Even mild COVID-19 cases can have major and long-lasting effects on people’s health. That is one of the key findings from a new multicountry study on long COVID-19 — or long COVID — recently published in the Journal of the American Medical Association.
The objective of this research was to estimate the proportion of males and females with COVID-19, younger or older than 20 years of age, who had Long COVID symptoms in 2020 and 2021 and their Long COVID symptom duration.
The researchers found that a staggering 90% of people living with long COVID initially experienced only mild illness with COVID-19. After developing long COVID, however, the typical person experienced symptoms including fatigue, shortness of breath and cognitive problems such as brain fog — or a combination of these — that affected daily functioning. The study also found that women have twice the risk of men and four times the risk of children for developing long COVID.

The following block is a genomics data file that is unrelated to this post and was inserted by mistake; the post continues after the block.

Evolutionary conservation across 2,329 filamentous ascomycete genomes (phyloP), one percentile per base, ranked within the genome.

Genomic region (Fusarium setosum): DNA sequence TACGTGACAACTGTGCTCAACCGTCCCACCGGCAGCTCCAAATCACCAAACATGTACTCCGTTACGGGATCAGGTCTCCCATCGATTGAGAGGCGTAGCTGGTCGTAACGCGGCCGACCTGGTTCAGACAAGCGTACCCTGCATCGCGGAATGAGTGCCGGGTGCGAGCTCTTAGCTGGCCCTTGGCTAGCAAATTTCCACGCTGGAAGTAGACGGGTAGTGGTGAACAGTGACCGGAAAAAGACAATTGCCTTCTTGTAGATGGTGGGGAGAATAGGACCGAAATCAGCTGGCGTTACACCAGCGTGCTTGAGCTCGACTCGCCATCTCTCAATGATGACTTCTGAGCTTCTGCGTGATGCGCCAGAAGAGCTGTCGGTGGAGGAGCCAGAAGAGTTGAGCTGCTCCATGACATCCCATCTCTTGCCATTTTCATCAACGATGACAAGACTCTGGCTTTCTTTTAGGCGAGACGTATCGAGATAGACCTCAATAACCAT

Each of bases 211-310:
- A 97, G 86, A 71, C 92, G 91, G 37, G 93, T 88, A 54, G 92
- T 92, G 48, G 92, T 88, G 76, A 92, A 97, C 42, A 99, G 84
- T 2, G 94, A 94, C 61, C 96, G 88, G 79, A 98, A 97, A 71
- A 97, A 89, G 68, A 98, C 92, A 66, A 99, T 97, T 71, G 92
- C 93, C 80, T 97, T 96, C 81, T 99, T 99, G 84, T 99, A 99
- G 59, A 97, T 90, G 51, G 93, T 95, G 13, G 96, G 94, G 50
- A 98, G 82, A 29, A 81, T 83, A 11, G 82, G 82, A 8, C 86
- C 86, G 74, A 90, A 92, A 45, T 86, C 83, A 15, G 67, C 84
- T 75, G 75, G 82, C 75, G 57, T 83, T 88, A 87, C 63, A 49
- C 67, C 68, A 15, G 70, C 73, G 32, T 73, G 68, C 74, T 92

The participant data were derived from 44 published studies, 10 collaborating cohort studies (conducted in Austria, the Faroe Islands, Germany, Iran, Italy, the Netherlands, Russia, Sweden, Switzerland, and the US), and 2 US electronic medical record databases.
This study was led by the Institute for Health Metrics and Evaluation (IHME) at the University of Washington.